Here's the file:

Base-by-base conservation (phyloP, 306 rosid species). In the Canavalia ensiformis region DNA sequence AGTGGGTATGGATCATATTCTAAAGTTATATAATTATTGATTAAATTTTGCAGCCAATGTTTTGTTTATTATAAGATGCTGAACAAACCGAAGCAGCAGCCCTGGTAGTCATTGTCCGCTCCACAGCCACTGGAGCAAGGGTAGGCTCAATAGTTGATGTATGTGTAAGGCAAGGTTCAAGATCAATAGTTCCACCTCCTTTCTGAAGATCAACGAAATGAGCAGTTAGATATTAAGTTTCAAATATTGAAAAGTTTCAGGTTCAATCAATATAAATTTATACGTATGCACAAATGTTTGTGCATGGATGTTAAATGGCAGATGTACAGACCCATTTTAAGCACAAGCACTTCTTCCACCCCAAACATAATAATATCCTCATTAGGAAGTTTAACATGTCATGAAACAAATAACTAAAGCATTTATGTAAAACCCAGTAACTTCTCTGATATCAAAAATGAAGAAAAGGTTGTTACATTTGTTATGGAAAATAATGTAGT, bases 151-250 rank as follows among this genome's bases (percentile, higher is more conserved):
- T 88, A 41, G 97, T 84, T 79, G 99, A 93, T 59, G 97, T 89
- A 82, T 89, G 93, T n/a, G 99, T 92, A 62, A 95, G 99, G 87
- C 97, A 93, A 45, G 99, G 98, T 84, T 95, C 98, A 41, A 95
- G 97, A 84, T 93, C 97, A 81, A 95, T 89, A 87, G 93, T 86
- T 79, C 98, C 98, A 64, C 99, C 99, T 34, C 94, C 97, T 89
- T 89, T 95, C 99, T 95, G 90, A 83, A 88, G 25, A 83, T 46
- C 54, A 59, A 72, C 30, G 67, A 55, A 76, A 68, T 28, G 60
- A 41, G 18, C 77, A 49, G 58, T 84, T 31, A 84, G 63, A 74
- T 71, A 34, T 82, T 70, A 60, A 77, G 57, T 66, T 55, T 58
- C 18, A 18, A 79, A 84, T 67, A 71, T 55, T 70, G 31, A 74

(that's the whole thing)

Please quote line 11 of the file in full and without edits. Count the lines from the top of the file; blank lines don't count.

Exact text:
- C 18, A 18, A 79, A 84, T 67, A 71, T 55, T 70, G 31, A 74